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I am making this circuit:

enter image description here

C1, C2 2200 μF 50 V Electrolytic Capacitor

C3, C4, C5, C7 2.2 μF 50 V Electrolytic Capacitor

C6, C8 100 μF 50 V Electrolytic Capacitor

R1, R4 5K Potentiometer

R2, R3 220 \$ \Omega \$ 1/4 W Resistor

D1 to D4 IN 4007 Diodes

U1 LM317 U2 LM337 T1 24 0 24 Center Tapped 2 Ampere Transformer

the goal is to create a power supply that can give a variable supply of -15V -to-0 and 0-to-15V

I have already placed all the components in the breadboard and tested the output. The problem is the readings on the positive side is from 1.6 V to 30 V when I turn the potentiometer from he left most to the right most same with the negative side( but the sign is negative)

What can I do to get the specific range I need of of -15V -to-0 and 0-to-15V

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  • \$\begingroup\$ I was going to comment that you can't get zero volts out of this, but then I realized that you actually can, because you have a negative supply (and vice versa) \$\endgroup\$ – pipe Jul 31 '16 at 18:39
  • \$\begingroup\$ Are the midpoints of C1/C2 etc. connected to ground? I don't see a dot at the connection. \$\endgroup\$ – markrages Aug 2 '16 at 0:58
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The simple solution is to install a 4.7K in series with each of the 5K pots leads going to ground. That should cut the 30vdc to about 15 vdc for both positive and negative supplies, at the 'maximum' setting. That is two 4.7K resistors total.

Since the LM317/LM337 series have an internal 1.25vdc reference, the easy fix is to install series diodes in the outputs, after the capacitors, causing a 1.25 volt drop. Two each 1N5408 3 amp diodes plus using 2.2K 1 Watt resistors across the outputs as minimum loads will bring the outputs close to zero volts at the 'zero' setting. That is 4 1N5408 diodes total and 2 2.2K 1Watt resistors total.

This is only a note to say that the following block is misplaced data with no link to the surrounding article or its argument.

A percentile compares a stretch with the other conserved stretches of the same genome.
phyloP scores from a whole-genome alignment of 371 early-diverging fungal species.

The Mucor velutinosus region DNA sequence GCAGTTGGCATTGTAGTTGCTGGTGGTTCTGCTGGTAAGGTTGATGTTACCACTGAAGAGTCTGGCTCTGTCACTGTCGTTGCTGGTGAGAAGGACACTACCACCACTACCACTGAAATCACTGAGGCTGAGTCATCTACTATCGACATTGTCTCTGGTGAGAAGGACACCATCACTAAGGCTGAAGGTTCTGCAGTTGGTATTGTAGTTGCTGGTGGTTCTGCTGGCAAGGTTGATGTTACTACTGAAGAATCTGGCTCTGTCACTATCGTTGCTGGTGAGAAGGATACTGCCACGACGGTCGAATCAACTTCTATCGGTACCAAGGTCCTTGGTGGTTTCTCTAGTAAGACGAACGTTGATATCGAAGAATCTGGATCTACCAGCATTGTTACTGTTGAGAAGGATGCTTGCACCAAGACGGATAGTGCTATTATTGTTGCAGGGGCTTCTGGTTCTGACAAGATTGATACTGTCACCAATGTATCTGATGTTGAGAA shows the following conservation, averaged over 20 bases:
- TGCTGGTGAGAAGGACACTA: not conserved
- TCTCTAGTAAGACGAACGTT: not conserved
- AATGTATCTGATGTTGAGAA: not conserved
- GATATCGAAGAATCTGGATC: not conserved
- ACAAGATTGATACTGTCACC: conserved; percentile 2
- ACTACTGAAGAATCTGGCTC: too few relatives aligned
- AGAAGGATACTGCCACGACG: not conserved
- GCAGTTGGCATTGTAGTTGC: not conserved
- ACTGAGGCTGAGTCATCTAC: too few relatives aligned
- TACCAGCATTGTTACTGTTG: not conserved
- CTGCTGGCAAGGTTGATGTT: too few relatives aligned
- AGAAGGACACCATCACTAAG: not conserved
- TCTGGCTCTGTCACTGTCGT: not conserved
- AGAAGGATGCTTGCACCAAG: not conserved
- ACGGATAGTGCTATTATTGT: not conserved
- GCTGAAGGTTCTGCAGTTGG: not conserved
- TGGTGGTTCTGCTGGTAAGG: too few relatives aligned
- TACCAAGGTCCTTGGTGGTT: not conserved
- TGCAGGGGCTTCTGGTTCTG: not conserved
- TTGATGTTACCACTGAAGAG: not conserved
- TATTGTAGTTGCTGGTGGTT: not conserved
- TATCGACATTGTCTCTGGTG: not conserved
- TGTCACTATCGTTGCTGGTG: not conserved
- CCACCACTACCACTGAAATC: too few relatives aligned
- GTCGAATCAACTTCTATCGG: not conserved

Be sure to heatsink the IC's if drawing more than 200mA from them. Also, a room temperature change or regulator change of 20 degrees F will cause at least a 100mV change in the output voltage. These are general purpose voltage regulators, not precision regulators.

There are more accurate solutions that use zener diode and op-amps and trim-pots, but I was not sure what level of priority that had.

EDIT: Your probably using 5% resistors, so don't expect precise tracking or that maximum volts is = +15.00, etc. Or that zero volts is equal to 0.00. Or that a substantial change in temperature of U1 or U2 causes a change in voltage. If you want better accuracy replace the 4.7K resistors with 10K trim pots. Put their wiper positions in the center to start with, then trim for max voltage = +/-15.00vdc.

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  • \$\begingroup\$ You're missing a trick here. See my answer to Making LM317 output voltage adjustable down to 0 V and Russell's suggestion for further improvement. \$\endgroup\$ – Transistor Aug 1 '16 at 22:53
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    \$\begingroup\$ @transistor. I had suggested as much to the OP about more accurate solutions, including tracking regulators. I have built all of them over the decades, but the OP seems content with a simple if-not-accurate fix. You could post an answer to get the OP's attention. Worst case is a null or +1 vote. \$\endgroup\$ – Sparky256 Aug 1 '16 at 23:22
  • \$\begingroup\$ @transistor. OK, I'll give you a +1 for posting that more accurate option as an answer. The OP should see the options, if he is still paying attention to this page. \$\endgroup\$ – Sparky256 Aug 1 '16 at 23:41
  • \$\begingroup\$ I like to ask is it possible to remove some of the capacitors? and replace it with a different value? what benefit does having that kind of set up with capacitor have? \$\endgroup\$ – Edward Montilla Aug 7 '16 at 6:34
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    \$\begingroup\$ You could remove some of the low value capacitors, often placed close to the LM317/LM337 for stability. The large value capacitors keep the voltage study under changes in load. You have an ideal capacitor layout already. Remove them at the risk of loosing voltage stability. \$\endgroup\$ – Sparky256 Aug 7 '16 at 18:58

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